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East Otago's water supplies will receive a $1.8 million upgrade to meet new drinking water standards - but how ratepayers will pay the cost has yet to be decided.
The Waitaki District Council has approved the combining of two drought-prone supplies - Dunback and Goodwood - with the Palmerston supply, all three utilising one take from Palmerston's Mill Rd bore and one treatment plant, providing a cheaper option than upgrading all separately.
Work is due to start this financial year, one of 21 water supplies the council has to upgrade by 2016 throughout the district to meet drinking water standards.
The upgrade will have to be paid for by the 1400 consumers on the three supplies, but one benefit will be more water available, particularly for the Dunback and Goodwood schemes, which have restrictions because only existing demand can be met.
The council has also decided to appoint a new water subcommittee for the combined supply, consisting of two Waihemo Community Board representatives and two each from Dunback and Goodwood.
However, the three communities, community board and the council still have to decide on how to meet the cost of the upgrade, to be paid for by a loan which will be repaid by rates and the ongoing operation of the new supply.
Initially, it was proposed to have one standard rate for all. That would have meant Palmerston's water rate increasing from $318 to $479, but Dunback's falling from $585 to $479 and Goodwood's from $508 to $479.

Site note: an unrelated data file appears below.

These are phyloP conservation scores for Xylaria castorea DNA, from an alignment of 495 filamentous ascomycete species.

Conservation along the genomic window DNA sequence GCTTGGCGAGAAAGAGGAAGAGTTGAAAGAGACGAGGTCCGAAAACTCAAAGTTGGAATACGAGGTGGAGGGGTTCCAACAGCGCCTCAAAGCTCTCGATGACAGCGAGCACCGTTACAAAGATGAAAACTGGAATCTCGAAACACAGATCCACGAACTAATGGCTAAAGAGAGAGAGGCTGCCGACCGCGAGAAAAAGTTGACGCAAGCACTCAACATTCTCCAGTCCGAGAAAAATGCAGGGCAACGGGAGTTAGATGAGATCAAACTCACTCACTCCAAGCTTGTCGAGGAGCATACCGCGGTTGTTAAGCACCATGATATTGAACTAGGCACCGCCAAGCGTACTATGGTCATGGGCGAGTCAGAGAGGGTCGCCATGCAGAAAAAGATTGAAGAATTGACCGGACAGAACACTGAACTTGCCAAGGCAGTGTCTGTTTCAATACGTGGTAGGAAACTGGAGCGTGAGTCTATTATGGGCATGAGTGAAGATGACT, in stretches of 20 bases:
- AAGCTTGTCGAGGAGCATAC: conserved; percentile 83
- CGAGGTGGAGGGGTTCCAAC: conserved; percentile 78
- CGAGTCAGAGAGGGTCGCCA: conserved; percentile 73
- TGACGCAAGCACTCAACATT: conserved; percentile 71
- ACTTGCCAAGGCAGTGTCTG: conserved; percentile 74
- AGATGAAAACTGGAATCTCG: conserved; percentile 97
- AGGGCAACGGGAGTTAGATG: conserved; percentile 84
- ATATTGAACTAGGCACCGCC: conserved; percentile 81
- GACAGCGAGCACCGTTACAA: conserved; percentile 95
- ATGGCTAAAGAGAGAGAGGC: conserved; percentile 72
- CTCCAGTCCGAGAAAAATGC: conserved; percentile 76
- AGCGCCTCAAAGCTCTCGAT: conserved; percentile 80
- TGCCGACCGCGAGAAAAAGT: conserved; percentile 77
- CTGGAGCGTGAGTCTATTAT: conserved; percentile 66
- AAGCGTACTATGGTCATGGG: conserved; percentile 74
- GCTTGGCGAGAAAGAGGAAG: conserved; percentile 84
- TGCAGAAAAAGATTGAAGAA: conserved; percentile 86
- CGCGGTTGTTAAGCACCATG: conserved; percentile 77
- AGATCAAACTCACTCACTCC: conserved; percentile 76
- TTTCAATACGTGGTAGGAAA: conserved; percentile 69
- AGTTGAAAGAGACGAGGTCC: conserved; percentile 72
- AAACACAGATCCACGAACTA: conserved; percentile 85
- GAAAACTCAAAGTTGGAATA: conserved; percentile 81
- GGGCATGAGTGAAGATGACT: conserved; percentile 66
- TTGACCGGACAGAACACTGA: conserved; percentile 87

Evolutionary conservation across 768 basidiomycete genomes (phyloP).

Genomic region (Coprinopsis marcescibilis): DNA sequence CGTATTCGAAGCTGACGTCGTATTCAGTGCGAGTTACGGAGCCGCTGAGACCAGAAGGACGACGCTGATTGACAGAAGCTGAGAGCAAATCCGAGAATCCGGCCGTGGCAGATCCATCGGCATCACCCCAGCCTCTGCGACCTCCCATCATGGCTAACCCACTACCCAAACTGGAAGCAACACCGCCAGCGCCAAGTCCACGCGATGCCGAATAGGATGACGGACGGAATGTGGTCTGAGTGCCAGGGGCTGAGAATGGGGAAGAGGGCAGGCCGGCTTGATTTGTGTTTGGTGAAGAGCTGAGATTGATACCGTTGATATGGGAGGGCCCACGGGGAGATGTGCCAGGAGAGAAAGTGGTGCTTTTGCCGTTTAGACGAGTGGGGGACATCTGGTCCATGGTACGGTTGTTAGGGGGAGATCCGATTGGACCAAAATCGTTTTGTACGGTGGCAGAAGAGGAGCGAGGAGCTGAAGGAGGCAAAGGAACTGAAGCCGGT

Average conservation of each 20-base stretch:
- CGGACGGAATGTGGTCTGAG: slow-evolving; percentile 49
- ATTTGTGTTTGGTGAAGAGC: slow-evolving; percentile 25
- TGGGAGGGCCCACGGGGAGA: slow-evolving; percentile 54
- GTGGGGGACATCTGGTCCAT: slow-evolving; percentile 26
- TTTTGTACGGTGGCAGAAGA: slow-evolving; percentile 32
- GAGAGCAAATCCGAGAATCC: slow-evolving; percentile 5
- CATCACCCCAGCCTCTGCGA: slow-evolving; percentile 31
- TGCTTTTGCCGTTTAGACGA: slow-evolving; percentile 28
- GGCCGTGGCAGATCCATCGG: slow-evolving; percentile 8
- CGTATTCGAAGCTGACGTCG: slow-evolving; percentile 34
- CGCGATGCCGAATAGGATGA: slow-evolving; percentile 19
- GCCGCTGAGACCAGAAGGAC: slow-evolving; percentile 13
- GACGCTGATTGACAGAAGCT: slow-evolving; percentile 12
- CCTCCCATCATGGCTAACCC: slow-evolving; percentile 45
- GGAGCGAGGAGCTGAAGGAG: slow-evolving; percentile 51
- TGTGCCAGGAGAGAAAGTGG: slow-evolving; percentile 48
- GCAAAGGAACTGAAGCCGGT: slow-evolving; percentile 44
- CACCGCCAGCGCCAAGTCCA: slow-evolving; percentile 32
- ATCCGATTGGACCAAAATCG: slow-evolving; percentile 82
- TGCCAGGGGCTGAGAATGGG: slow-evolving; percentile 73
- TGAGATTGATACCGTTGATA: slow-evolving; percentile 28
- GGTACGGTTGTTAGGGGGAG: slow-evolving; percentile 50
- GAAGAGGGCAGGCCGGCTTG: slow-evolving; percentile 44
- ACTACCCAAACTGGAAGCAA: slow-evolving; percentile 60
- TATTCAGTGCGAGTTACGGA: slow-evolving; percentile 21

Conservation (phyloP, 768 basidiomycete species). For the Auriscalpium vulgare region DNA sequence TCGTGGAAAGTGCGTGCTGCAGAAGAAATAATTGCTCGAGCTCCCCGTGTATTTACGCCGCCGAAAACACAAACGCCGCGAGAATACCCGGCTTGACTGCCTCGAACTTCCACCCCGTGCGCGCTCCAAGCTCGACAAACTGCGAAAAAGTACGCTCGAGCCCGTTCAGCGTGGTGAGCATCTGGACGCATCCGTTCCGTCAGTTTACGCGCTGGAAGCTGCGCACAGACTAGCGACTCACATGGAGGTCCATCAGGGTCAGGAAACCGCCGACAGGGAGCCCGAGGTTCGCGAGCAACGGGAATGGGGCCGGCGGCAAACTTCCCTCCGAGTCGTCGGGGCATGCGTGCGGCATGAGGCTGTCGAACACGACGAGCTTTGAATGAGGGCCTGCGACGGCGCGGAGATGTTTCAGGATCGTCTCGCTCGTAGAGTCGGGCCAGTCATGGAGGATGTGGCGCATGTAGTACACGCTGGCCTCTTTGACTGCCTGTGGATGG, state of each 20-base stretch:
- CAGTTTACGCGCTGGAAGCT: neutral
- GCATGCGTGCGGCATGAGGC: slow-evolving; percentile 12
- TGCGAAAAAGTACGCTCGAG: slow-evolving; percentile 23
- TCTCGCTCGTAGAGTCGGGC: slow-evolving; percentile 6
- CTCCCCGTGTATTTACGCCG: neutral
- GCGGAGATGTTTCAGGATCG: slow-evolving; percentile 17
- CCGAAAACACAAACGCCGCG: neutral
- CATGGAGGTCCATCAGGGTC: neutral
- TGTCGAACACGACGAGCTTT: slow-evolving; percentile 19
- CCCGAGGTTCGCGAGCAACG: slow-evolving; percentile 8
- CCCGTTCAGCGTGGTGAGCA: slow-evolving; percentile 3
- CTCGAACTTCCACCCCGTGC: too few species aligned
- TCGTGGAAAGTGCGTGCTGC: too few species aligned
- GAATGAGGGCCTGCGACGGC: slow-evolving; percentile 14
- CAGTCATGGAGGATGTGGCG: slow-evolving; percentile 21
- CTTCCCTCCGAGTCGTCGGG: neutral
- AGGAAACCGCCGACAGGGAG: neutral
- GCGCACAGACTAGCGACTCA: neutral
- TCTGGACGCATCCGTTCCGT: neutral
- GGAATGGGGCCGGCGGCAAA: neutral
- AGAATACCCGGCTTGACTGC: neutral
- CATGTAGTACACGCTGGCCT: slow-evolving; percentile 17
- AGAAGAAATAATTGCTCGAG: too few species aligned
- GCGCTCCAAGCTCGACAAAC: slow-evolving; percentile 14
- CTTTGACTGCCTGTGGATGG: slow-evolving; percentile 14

However, after community consultation, the board said it wanted further options to "more fairly distribute the costs" across current consumers.
Those options will be investigated, discussed and presented as part of the 2011-12 annual plan process, which will give people a chance to make submissions on them.
At present, Dunback and Goodwood have some of the highest water rates in the district, while Palmerston has one of the lowest.
Combining the three schemes and using one upgraded treatment plant at Palmerston was the best technical solution to meet the standards and future growth.
Apart from being one of the cheapest options - the others range from $1.5 million to $2.7 million - it will also guarantee future supplies, even in droughts, for Dunback and Goodwood.
Combining the supplies was "significantly cheaper" than individual treatment plants, estimated to cost a total of $2.4 million, which would still not address future growth in demand.
Upgraded treatment at the Palmerston plant would include filtration and ultraviolet irradiation.